Rarely Seen, Hardly Heard: Looking Beyond

Words by Zahina, 21 WA

The following poem is part of the Rarely Seen, Hardly Heard campaign.

Rarely Seen, Hardly Heard is about shining a light on the stories, thoughts and opinions of young people who have never been published on the WhyNot platform before, helping break down stereotypes and continuing to amplify diverse voices. All young people have a right to speak up and be heard. 


The earth remembers the rhythm of the language the people that

Lived on it spoke, sunken through the cracks in the concrete.


Our palms carry the maps we’ve travelled,

Stories written in thick brush strokes along

The deep lines against wrinkled skin.

One touch that can tell the ripeness of fruit and fingertips full of mirth,

Counting prayers on beads.


Languages that speak in calligraphy,

Writes in two forms of split tongue, one in love,

The other rahma (mercy).

Holy scripture passed along jagged mountains over silk roads across saltwater seas,

Sculpting into the sand beneath the groves that mothers walked,

Only for their children’s hands to reach the skies.

Their skin wrapped up in the light of stars,

promising the free lands.


So far away from home,

Home where the sun’s rays shift into smoke,

Slanted roofs pattering with the rhythm of kites.


Home where your name is written in a symphony

That sounds like poetry, without dropping half

Of it because of a foreign tongue.


Home, where the call to prayer echoes

Across the streets, flowing through vendors

That smell of every spice and incense, scaled

With scarves and dates.


Home left behind for a city that paces with dreams,

But slanders your heritage, seeing the

Soil from foreign land as dirt on their shoes, or blood

That runs down a desert-stained canvas, blinking away

From tall arches in the distances and the crescent high above

Our heads.


Home in their minds is nothing more

Then red rivers spilled from the static, drizzling

Off the radio, saying the names of the fallen

in crooked accents because the only time they deserve

to be heard and deserved to be seen with their eyes

is when they hoist and hide behind black flags.


They won’t say the name of Amal Alshteiwi,

Mohammed Anwar,

Nabra Hassanen,

Deah Barakat, Yusor Mohammed Abu Salha,

And Razan Moahmmed.


Just statistics;

Names left on tombstones.


I wonder why I don’t see their faces in newspapers,

Or beneath headlines, why the news anchor

Can’t say it the way it is, tumbling out of their mouths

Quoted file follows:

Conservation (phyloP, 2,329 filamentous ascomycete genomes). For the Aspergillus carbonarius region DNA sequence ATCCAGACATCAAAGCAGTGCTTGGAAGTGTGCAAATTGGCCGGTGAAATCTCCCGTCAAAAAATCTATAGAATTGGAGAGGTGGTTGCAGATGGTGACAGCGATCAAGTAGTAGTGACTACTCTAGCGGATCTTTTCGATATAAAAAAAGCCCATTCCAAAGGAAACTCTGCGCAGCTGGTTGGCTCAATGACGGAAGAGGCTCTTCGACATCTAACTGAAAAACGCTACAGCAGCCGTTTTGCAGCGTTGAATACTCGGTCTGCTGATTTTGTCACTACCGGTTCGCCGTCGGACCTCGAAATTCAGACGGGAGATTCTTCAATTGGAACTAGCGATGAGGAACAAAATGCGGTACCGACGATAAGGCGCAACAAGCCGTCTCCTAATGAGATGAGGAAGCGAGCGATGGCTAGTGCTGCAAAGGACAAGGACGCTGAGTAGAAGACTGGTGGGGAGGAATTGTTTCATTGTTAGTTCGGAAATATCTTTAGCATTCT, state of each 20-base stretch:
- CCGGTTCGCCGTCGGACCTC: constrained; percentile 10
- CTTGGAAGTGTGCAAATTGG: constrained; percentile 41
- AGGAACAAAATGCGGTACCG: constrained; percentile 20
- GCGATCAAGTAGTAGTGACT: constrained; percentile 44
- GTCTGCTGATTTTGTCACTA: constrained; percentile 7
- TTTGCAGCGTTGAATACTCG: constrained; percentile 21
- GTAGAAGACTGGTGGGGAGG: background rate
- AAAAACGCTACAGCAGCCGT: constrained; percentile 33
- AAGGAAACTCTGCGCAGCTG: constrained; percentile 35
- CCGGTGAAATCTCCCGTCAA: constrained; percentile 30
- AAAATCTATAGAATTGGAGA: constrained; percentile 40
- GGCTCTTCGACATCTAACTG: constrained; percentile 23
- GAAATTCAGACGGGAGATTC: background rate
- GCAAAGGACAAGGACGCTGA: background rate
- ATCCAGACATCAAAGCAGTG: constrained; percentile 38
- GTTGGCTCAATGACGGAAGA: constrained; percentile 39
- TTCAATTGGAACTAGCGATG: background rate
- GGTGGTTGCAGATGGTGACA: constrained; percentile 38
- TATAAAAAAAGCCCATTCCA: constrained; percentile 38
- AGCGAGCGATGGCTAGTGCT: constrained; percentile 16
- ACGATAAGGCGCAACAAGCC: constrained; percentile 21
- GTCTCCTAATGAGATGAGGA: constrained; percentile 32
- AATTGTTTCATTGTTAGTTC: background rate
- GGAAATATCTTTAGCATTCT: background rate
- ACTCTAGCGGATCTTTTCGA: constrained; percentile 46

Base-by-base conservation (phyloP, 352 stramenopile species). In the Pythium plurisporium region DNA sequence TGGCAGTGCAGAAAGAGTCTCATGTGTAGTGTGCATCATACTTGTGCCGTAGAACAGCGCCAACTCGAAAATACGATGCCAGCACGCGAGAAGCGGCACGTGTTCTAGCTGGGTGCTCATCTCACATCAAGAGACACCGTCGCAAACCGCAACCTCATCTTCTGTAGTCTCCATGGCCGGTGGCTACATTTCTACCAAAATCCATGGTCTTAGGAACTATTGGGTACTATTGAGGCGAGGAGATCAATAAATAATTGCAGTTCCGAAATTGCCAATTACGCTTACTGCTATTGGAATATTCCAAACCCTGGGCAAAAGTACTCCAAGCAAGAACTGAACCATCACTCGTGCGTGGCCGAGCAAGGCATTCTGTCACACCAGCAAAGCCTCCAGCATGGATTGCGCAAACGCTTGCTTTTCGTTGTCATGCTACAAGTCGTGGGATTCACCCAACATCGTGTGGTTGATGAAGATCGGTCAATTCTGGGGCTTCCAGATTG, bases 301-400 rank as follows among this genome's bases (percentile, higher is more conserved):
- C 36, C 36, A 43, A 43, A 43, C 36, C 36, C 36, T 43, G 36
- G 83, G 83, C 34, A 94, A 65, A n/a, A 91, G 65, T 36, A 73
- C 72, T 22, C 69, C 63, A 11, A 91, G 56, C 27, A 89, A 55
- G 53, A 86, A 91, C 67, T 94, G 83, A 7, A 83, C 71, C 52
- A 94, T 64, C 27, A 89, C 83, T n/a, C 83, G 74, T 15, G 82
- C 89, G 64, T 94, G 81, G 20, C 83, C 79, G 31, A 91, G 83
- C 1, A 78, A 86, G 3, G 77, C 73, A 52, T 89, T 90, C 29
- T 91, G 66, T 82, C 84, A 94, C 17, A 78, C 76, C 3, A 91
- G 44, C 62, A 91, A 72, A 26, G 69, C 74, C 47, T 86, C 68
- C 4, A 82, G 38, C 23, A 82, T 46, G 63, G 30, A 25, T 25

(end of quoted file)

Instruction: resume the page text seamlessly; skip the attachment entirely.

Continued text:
Like the broken notes of a piano.


Is it because it doesn’t flow like the melodies they’re used too?

An octave too high to hear,




Too hard to swallow.


If only they knew of remedies passed from horizons,

Milk and honey to ease wounds, not everything pinched with spice or every

Skin burnt by fire –

Some shaped the land from sprouted seeds

Carved into farms and moulded without

The help of the high noon sun, spilling yellow light over the tv.


My memory doesn’t match the skies my mother speaks of,

Or the pastel walls and stained-glass threading patterns over

Rugs, like henna.


If only they could see beyond the faded maps

Scrapped beneath the golden lamp, and

Look towards the bonds between each country

Threaded by colour and calligraphy instead

of bullet scraps and broken relics.


Or scarves that shine in one shade,

Wrapped in one way –

That they spangle and stretch like constellations.

Voices spoken with the intonation as loud as the

Crack of fireworks, unafraid of the silence that names them

and tries to diverge faith.


If only they saw beyond the montage

Of scripts, played over screens that look

Like the whole world.

Pitting mines across borders but don’t know

About the dark streets rooted in faith, enough

To mend a broken heart or the greeting that begins with



‘Peace be upon you’, a phrase

Spanning from centuries that still live

In the voices of youth.


Notes and links for articles: –  

Prayer beads are called Tasbeh, commonly used while praying in Islam by Muslims.

Article on Amal Alshteiwi

Article on Chapel Hill Shooting

Article on Nabra Hassanen

Article on Mohammed Anwar


Illustration by AileenYou can find more of her work on Instagram @aileenetc

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